There are currently 183 parties, with the United States the first to join in 1975 and Tonga the last country to join in 2016. He also explained how CITES have compliance measures in place which help control legal trade. There have been over one million legal trade transactions reported to CITES.
He expressed his concerns of illegal wildlife trade and the impact it has on the world, particularly in developing countries. He also mentioned that there has been a surge in illegal trade particularly in Rosewood, and Pangolins and that illegal trade is affecting 50% of world heritage sites. Thirteen sites are on the endangered list due to poaching.
The UN Development Programme today welcomed Achim Steiner as he begins a four-year term as Administrator of the Organization.
Mr. Steiner’s appointment as the new head of the UN’s lead development agency was confirmed by the UN General Assembly in April this year, following his nomination by Secretary-General António Guterres.
UNDP works in some 170 countries and territories across the world to help them eradicate extreme poverty, strengthen good governance, and prevent and respond to crises.
I am shocked and horrified by the many lives claimed by today’s devastating fires that hit the Pedrógão Grande region of Portugal.
Earlier today, I spoke with the President of Portugal, Marcelo Rebelo de Sousa, and with the Prime Minister, António Costa, to express my deep sadness and condolences to the Portuguese Government and people.
I wish a speedy recovery to the injured. At this time of loss, my thoughts and prayers are with the families and loved ones of the victims.
I commend the Government, firefighters, emergency responders and civil society organizations who are sparing no efforts to battle the wildfire and help people in need. The United Nations stands ready to assist in any way possible.
The announcement by the President of the United States in June 2017 that the US would withdraw from the Paris Climate Change Agreement has sparked a lot of interest in how a Party* can withdraw, should they decide to do so. Here we try to explain the basic process.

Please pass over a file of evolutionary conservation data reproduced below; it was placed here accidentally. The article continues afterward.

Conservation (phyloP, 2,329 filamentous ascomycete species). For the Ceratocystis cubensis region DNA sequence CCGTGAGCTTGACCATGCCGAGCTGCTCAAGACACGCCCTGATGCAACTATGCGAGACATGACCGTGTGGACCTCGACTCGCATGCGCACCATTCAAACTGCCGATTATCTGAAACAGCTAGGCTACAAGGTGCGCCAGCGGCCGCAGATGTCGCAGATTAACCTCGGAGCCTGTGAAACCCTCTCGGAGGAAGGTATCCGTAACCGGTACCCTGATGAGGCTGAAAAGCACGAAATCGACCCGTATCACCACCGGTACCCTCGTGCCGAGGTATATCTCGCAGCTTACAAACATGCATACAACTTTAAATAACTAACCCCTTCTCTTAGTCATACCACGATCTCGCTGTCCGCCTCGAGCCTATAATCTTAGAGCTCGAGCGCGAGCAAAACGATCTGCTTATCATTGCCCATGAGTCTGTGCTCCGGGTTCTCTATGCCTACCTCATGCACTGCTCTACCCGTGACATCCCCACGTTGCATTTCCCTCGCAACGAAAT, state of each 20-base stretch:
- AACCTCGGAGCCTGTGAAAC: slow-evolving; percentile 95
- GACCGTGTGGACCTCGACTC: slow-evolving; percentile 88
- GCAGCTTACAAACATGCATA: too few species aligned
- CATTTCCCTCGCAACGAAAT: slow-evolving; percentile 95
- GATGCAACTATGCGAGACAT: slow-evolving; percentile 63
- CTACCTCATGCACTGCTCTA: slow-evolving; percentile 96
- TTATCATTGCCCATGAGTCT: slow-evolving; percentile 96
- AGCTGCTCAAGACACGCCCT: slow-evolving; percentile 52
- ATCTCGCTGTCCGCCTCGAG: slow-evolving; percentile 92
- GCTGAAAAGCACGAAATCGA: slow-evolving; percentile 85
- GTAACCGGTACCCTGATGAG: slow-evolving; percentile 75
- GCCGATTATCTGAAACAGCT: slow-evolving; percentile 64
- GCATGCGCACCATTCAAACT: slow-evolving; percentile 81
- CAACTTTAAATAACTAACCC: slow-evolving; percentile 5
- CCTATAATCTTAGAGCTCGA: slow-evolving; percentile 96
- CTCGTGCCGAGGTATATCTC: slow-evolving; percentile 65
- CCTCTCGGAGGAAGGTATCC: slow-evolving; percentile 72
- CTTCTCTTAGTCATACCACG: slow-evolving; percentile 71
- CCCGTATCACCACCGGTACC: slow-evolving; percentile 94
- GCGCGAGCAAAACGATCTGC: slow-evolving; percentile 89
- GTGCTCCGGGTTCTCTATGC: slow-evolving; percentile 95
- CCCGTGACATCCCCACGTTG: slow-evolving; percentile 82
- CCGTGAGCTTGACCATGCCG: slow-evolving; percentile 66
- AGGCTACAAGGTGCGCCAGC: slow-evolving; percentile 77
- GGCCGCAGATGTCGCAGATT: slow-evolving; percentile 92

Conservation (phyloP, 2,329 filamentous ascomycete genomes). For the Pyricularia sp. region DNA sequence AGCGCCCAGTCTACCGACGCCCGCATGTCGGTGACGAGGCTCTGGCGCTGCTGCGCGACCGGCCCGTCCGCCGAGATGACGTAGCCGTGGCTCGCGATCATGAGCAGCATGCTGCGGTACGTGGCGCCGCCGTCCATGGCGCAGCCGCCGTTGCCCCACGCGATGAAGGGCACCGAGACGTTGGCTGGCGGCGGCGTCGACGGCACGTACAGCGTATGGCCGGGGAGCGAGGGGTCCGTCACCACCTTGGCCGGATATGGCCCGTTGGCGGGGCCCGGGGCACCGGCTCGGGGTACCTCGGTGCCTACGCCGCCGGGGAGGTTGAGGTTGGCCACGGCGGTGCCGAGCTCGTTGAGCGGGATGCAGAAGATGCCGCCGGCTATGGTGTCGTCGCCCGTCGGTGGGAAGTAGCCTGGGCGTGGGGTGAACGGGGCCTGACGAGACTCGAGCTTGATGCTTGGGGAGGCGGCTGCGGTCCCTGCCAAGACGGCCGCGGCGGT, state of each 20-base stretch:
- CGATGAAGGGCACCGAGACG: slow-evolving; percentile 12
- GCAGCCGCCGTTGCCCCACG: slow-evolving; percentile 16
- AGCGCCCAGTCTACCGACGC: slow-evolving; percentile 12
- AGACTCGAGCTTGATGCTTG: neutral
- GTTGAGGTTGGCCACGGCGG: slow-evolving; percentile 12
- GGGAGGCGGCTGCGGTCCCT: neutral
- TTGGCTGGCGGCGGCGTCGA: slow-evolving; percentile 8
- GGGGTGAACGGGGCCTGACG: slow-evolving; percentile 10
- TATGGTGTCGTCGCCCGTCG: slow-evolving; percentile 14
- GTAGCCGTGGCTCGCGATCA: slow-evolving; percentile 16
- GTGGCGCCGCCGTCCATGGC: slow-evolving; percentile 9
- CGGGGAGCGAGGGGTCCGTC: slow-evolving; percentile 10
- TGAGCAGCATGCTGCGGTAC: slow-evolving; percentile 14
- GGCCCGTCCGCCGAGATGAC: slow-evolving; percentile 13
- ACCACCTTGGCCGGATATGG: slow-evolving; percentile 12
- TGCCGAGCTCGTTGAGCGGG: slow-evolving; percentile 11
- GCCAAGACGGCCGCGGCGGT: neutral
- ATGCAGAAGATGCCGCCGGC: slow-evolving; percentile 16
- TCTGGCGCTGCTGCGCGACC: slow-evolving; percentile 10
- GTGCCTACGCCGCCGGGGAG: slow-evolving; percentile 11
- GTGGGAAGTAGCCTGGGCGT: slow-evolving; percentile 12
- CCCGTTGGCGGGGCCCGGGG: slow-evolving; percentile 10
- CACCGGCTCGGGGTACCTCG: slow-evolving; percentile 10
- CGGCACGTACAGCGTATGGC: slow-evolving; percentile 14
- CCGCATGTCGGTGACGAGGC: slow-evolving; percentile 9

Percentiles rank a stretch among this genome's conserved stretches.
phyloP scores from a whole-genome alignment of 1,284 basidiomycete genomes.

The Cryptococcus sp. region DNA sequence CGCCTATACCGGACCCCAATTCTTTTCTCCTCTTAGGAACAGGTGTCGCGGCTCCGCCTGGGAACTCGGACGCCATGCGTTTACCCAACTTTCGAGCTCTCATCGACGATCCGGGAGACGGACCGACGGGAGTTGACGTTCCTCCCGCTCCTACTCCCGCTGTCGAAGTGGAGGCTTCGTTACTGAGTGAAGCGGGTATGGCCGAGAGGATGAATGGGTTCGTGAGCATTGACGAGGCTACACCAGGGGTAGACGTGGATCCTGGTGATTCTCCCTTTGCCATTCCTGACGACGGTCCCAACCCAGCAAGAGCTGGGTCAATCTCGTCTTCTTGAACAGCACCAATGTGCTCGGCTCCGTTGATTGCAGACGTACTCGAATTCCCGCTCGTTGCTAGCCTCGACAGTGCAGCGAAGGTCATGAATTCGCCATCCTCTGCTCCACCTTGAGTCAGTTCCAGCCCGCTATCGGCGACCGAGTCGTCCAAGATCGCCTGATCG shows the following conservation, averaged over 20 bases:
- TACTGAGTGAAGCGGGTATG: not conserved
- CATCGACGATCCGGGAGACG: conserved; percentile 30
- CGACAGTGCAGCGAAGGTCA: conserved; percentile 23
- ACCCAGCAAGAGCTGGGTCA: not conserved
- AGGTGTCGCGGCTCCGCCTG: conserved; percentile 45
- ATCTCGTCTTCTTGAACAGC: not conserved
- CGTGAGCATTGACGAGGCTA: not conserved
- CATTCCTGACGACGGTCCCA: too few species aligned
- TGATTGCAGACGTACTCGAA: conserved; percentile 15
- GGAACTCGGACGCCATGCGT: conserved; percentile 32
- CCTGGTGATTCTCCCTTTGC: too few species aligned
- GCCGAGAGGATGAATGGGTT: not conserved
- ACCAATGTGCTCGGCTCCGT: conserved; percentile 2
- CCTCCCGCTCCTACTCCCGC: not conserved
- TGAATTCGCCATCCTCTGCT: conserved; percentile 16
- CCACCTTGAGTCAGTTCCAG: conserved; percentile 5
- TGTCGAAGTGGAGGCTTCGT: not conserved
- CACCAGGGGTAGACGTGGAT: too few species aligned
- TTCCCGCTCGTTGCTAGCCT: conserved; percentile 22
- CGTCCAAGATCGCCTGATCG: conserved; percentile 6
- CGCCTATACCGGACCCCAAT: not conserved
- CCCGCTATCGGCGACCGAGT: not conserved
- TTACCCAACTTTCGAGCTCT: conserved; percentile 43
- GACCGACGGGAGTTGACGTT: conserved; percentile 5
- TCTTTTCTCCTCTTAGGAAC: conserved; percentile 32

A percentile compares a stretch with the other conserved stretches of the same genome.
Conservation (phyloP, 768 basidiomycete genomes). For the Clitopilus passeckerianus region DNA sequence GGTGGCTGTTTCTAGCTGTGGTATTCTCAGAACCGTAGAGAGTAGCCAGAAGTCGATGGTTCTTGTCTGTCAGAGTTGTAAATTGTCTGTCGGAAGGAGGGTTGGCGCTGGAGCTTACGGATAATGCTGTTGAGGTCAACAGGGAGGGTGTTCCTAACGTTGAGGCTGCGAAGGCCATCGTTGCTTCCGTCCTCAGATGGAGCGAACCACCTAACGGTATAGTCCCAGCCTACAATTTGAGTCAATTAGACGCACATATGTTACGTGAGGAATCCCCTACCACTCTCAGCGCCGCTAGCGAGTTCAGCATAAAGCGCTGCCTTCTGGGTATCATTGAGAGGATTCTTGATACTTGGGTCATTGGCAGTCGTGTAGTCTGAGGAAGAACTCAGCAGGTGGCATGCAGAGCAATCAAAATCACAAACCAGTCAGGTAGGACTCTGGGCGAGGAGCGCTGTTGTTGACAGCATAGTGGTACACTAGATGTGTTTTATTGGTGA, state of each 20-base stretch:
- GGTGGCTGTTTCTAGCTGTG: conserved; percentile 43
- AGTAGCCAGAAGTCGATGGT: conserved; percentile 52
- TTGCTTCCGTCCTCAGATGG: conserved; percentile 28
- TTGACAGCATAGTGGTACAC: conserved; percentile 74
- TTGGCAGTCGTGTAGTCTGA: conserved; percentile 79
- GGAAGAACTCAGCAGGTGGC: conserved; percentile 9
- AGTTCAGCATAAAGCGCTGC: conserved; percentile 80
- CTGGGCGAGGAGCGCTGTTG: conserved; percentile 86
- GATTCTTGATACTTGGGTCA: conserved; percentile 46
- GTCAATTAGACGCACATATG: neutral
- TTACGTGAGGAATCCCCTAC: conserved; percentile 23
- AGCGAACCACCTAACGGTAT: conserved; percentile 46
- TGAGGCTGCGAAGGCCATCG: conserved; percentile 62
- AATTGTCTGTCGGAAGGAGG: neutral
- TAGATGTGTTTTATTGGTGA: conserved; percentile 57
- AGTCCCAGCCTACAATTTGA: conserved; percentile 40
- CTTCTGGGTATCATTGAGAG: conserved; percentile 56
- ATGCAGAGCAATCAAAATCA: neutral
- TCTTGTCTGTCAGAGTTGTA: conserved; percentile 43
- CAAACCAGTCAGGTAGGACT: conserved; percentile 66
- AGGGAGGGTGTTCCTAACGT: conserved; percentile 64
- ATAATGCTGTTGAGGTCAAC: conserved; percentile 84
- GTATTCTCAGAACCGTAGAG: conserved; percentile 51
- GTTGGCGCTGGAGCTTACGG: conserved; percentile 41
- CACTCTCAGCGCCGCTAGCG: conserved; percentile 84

A Party to the Paris Agreement is free to withdraw and the Agreement sets out the following steps and timelines for this:
– Article 28 of the Agreement states that: 1) “At any time after three years from the date on which this Agreement has entered into force for a Party, that Party may withdraw from this Agreement by giving written notification to the Depositary”.
– It also states that: 2) “Any such withdrawal shall take effect upon expiry of one year from the date of receipt by the Depositary of the notification of withdrawal, or on such later date as may be specified in the notification of withdrawal.”
– The earliest date that a Party may withdraw by giving written notification is any time from 4 November 2019 – this is the case for those who were already in when the Paris Agreement entered into force on 4 November 2016.
United Nations – The Special Representative of the United Nations Secretary-General Louise Arbour talks about the role of media and responsible reporting in shaping the narrative on international migration.
Upon taking up my duties as Secretary-General in January of this year, my very first act was to issue an appeal for peace — a call on citizens, governments and leaders everywhere to put peace first.
The International Day of Peace, observed every year on 21 September, embodies our shared aspiration to end the needless suffering caused by armed conflict. It offers a moment for the peoples of the world to acknowledge the ties that bind them together, irrespective of their countries of origin. It is a day on which the United Nations calls for a 24-hour global ceasefire, with the hope that one day of peace can lead to another, and another, and ultimately to a stilling of the guns.
Universal agreement on need for measures to reverse ocean deterioration
New York, 9 June—The 193 Member States of the United Nations unanimously agreed to a set of measures that will begin the reversal of the decline of the ocean’s health as the five-day Ocean Conference concluded today. The outcome document, together with more than 1,300 commitments to action, marks a breakthrough in the global approach to the management and conservation of the ocean.
The Ocean Conference, the first UN conference of its kind on the issue has raised global consciousness of ocean problems ranging from marine pollution to illegal and over fishing, from ocean acidification to lack of high seas governance. By including all stakeholders in the discussions, the Conference produced a comprehensive and actionable range of solutions.